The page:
• Will the Sun Return — This almost sounds like a song that could have appeared on Underneath the Laughter, except the vocal delivery is not quite the same.
  • Kill the Predator — Although this has some singing which totally kills the song for me, it has such an amazing musical moment that it’s a favorite anyway.  Before the first verse starts, there’s an incredible melodic riff in the style of the classic Japanese Bodies, which is only enhanced when a bassline is added underneath it.  But then the singing starts and the magic pretty much dies until later in the song when this excellent musical part appears again.

Honorable Mention: Commotio is a fast, aggressive song with angry, distorted vocals.  Perhaps I like it better than Kill the Predator overall, but that riff in Predator is probably my favorite moment on the entire album.  Also, the song Go Ahead is a fairly strong semi-ballad although I have to make allowances for both the lyrics and the vocals.  I also like Crucify Them, even though I feel like I shouldn’t for some reason.

Worst Song: Seconds Last Forever is a song where I can see what Claus is going for, and the music isn’t bad for a ballad-like song, but he just doesn’t have the vocal chops to pull this off.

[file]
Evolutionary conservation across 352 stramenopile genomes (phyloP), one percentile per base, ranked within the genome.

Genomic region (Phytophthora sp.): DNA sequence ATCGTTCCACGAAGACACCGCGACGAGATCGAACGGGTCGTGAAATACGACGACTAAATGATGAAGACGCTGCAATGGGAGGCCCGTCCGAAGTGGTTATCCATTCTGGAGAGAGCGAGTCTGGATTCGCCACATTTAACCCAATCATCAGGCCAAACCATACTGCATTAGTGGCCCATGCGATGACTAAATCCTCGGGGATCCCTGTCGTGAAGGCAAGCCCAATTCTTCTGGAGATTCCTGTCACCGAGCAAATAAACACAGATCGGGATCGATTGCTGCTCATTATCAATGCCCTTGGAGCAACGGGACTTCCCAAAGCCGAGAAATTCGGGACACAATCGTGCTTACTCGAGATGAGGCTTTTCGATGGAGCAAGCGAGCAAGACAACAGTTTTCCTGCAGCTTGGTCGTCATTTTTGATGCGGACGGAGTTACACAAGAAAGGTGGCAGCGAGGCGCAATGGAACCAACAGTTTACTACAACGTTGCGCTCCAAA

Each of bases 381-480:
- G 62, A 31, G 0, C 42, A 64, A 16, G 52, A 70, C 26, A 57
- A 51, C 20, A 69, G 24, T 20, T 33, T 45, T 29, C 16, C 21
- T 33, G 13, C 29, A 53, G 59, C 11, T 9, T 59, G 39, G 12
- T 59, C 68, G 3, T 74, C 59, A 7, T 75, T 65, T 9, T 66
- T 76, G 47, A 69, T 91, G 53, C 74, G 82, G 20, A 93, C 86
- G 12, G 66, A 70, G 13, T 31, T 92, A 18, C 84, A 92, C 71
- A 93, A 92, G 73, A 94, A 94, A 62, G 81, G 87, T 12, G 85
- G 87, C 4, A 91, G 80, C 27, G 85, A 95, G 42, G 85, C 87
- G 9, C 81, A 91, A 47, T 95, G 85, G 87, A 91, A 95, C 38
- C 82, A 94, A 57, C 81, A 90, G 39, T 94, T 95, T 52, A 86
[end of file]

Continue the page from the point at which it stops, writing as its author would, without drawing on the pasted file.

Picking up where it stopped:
The Hourglass

As mentioned above, this is the bonus album with the limited edition of Giant Minutes to the Dawn.  This is actually a stronger album than that, and here are my three favorites:

  • Pain is Beautiful — Musically, this is easily one of the best songs I’ve heard from Claus since the return of Leather Strip.  It’s slow tempo but definitely not a ballad, rather it’s aggressive and dark.  The problem for me is, as is becoming a common refrain, the lyrics and the vocals.  The lyrics are all about sado-masochism and are rather blunt about it, and I find them to be a bit unsettling overall.  They’re delivered partly in a low growl which I like, but then also in the typical “new style” Leather Strip singing which I usually think sounds terrible.  So while I do really like this song, I usually find myself listening past the lyrics and vocals and focusing on the cool music.  It’s a skill I’ve developed over years of listening to various industrial songs with lyrics or vocal delivery that just don’t work for me.
  • Global House Warming — A really strong track with a beat that has me bobbing my head.  The usual caveat applies — the lyrics and vocals require a bit of leniency so that you don’t allow them to ruin the song.
  • Amphetamine Boys — A fast, aggressive track with vocals that actually work for me better than usual.

Honorable Mention: Beyond the Black Hills is a really strange track with a quirky chorus which seems like something I shouldn’t like, but somehow I really like the sorta haunted, dream-like delivery.  Also, the title track The Hourglass is interesting.  Oh, and Hate & Fear appears here as well — it was one of my favorites from Walking on Volcanos.